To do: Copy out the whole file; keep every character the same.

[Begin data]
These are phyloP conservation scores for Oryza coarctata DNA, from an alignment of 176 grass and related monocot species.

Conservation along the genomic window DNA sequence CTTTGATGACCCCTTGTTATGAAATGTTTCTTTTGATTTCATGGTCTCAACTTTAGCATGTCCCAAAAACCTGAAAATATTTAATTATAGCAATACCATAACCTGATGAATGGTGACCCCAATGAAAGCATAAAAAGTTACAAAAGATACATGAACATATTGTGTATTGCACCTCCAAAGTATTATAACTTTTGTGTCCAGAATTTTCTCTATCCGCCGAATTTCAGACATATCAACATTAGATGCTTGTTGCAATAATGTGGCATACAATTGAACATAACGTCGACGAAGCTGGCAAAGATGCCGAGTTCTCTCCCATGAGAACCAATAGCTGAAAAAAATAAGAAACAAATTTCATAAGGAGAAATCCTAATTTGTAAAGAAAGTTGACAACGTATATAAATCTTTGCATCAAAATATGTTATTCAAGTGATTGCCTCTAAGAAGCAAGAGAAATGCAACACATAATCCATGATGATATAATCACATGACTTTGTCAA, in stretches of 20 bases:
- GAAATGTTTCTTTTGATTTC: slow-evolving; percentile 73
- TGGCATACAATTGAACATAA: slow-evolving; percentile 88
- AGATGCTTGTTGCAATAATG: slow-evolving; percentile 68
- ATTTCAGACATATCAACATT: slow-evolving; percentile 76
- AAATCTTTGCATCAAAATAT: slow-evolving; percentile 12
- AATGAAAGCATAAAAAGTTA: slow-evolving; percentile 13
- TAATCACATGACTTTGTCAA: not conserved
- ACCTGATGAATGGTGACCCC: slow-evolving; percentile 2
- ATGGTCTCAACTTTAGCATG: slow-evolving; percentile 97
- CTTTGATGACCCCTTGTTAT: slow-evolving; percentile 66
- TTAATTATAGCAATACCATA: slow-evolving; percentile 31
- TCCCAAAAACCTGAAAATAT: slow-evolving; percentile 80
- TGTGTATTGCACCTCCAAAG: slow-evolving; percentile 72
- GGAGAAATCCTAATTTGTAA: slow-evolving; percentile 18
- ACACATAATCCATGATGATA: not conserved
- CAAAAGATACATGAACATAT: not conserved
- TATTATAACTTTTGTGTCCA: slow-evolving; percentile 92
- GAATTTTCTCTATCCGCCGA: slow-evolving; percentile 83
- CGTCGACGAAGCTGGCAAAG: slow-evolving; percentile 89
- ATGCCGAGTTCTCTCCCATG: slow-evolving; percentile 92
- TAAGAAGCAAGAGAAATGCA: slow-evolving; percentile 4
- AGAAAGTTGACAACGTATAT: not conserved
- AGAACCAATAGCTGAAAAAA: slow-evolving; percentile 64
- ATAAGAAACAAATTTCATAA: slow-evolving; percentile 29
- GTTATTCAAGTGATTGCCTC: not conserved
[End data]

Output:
These are phyloP conservation scores for Oryza coarctata DNA, from an alignment of 176 grass and related monocot species.

Conservation along the genomic window DNA sequence CTTTGATGACCCCTTGTTATGAAATGTTTCTTTTGATTTCATGGTCTCAACTTTAGCATGTCCCAAAAACCTGAAAATATTTAATTATAGCAATACCATAACCTGATGAATGGTGACCCCAATGAAAGCATAAAAAGTTACAAAAGATACATGAACATATTGTGTATTGCACCTCCAAAGTATTATAACTTTTGTGTCCAGAATTTTCTCTATCCGCCGAATTTCAGACATATCAACATTAGATGCTTGTTGCAATAATGTGGCATACAATTGAACATAACGTCGACGAAGCTGGCAAAGATGCCGAGTTCTCTCCCATGAGAACCAATAGCTGAAAAAAATAAGAAACAAATTTCATAAGGAGAAATCCTAATTTGTAAAGAAAGTTGACAACGTATATAAATCTTTGCATCAAAATATGTTATTCAAGTGATTGCCTCTAAGAAGCAAGAGAAATGCAACACATAATCCATGATGATATAATCACATGACTTTGTCAA, in stretches of 20 bases:
- GAAATGTTTCTTTTGATTTC: slow-evolving; percentile 73
- TGGCATACAATTGAACATAA: slow-evolving; percentile 88
- AGATGCTTGTTGCAATAATG: slow-evolving; percentile 68
- ATTTCAGACATATCAACATT: slow-evolving; percentile 76
- AAATCTTTGCATCAAAATAT: slow-evolving; percentile 12
- AATGAAAGCATAAAAAGTTA: slow-evolving; percentile 13
- TAATCACATGACTTTGTCAA: not conserved
- ACCTGATGAATGGTGACCCC: slow-evolving; percentile 2
- ATGGTCTCAACTTTAGCATG: slow-evolving; percentile 97
- CTTTGATGACCCCTTGTTAT: slow-evolving; percentile 66
- TTAATTATAGCAATACCATA: slow-evolving; percentile 31
- TCCCAAAAACCTGAAAATAT: slow-evolving; percentile 80
- TGTGTATTGCACCTCCAAAG: slow-evolving; percentile 72
- GGAGAAATCCTAATTTGTAA: slow-evolving; percentile 18
- ACACATAATCCATGATGATA: not conserved
- CAAAAGATACATGAACATAT: not conserved
- TATTATAACTTTTGTGTCCA: slow-evolving; percentile 92
- GAATTTTCTCTATCCGCCGA: slow-evolving; percentile 83
- CGTCGACGAAGCTGGCAAAG: slow-evolving; percentile 89
- ATGCCGAGTTCTCTCCCATG: slow-evolving; percentile 92
- TAAGAAGCAAGAGAAATGCA: slow-evolving; percentile 4
- AGAAAGTTGACAACGTATAT: not conserved
- AGAACCAATAGCTGAAAAAA: slow-evolving; percentile 64
- ATAAGAAACAAATTTCATAA: slow-evolving; percentile 29
- GTTATTCAAGTGATTGCCTC: not conserved